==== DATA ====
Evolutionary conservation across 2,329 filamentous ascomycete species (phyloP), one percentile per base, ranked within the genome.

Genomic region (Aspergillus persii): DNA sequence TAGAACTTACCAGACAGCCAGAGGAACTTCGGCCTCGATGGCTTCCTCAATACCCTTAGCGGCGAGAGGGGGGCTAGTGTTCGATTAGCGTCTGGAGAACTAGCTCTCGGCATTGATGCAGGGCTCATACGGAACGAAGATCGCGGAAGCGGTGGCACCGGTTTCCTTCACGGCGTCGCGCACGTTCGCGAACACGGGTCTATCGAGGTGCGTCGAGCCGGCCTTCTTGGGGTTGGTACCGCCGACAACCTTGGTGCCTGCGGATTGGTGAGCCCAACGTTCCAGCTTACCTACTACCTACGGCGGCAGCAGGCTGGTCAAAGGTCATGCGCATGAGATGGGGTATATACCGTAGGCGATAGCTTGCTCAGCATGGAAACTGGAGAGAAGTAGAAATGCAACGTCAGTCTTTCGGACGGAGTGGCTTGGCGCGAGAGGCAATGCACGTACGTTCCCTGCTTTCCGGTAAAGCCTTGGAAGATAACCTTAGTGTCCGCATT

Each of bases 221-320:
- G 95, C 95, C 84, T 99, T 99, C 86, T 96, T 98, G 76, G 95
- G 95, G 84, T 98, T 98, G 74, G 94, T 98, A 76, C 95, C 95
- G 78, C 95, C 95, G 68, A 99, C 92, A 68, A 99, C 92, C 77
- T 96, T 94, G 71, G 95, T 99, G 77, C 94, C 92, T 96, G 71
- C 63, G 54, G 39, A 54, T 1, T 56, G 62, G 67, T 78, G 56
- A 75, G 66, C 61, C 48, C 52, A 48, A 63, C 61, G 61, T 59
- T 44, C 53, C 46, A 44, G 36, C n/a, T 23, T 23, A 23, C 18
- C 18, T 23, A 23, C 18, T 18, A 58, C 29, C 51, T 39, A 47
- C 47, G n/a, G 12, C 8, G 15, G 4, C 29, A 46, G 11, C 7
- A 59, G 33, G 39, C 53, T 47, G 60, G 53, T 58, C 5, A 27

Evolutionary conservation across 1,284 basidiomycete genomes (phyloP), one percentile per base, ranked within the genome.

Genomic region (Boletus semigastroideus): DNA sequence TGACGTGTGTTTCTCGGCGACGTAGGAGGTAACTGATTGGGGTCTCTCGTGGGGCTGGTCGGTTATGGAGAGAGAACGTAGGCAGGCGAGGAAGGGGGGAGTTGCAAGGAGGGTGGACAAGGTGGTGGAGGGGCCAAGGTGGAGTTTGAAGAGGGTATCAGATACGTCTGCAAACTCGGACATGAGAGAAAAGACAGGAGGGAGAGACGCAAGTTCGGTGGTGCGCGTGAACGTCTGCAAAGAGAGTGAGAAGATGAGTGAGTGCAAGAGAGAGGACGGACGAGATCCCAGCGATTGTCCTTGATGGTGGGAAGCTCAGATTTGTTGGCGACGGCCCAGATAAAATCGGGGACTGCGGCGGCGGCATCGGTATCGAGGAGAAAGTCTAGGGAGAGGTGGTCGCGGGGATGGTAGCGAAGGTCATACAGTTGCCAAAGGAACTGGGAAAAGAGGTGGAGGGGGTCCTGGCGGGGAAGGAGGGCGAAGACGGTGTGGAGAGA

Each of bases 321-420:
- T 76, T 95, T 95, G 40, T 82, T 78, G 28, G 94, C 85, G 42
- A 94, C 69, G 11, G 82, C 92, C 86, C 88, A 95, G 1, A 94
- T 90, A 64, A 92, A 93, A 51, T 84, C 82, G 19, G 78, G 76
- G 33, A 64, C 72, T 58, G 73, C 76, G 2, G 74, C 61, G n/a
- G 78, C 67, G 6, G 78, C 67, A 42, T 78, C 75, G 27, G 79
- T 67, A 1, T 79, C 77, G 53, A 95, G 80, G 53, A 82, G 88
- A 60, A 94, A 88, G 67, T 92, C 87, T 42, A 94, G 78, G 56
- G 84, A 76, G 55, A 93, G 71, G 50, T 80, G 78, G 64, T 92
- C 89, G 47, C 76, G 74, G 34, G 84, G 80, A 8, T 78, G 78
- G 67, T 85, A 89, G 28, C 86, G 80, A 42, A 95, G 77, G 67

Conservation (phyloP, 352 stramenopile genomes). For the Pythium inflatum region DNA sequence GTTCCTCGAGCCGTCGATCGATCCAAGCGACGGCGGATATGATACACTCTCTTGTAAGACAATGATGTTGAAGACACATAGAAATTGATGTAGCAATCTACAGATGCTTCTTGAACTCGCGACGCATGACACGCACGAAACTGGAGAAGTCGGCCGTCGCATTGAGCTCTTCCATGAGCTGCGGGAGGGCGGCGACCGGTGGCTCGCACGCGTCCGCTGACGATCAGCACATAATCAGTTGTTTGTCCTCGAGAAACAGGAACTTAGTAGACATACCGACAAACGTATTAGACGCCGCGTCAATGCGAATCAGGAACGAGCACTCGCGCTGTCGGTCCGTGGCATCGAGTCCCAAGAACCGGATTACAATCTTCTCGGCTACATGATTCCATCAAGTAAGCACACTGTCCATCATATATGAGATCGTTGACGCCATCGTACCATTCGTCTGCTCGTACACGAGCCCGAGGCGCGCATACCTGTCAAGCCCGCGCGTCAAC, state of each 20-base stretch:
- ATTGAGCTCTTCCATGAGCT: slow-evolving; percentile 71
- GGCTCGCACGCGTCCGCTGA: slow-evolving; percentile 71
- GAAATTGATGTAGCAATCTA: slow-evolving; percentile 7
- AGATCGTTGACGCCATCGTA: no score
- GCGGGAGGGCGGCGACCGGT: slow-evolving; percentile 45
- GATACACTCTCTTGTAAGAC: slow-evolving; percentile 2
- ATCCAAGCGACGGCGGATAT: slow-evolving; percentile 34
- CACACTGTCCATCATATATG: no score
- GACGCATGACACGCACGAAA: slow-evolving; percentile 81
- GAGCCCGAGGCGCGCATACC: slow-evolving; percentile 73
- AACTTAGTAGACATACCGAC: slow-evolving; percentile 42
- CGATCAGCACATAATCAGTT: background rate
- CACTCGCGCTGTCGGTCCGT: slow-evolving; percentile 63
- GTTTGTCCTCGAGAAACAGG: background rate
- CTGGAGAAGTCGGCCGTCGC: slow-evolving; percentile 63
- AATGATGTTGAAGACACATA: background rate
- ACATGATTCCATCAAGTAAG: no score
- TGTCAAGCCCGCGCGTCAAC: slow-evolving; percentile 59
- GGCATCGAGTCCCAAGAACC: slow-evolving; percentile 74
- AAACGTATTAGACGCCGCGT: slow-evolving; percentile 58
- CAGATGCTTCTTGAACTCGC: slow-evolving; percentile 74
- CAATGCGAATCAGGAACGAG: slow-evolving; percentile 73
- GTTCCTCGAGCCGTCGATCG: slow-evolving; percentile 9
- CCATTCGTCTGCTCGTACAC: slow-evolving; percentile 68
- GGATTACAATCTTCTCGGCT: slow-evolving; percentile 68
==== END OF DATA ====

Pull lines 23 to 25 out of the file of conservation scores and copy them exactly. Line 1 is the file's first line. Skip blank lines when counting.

- A 60, A 94, A 88, G 67, T 92, C 87, T 42, A 94, G 78, G 56
- G 84, A 76, G 55, A 93, G 71, G 50, T 80, G 78, G 64, T 92
- C 89, G 47, C 76, G 74, G 34, G 84, G 80, A 8, T 78, G 78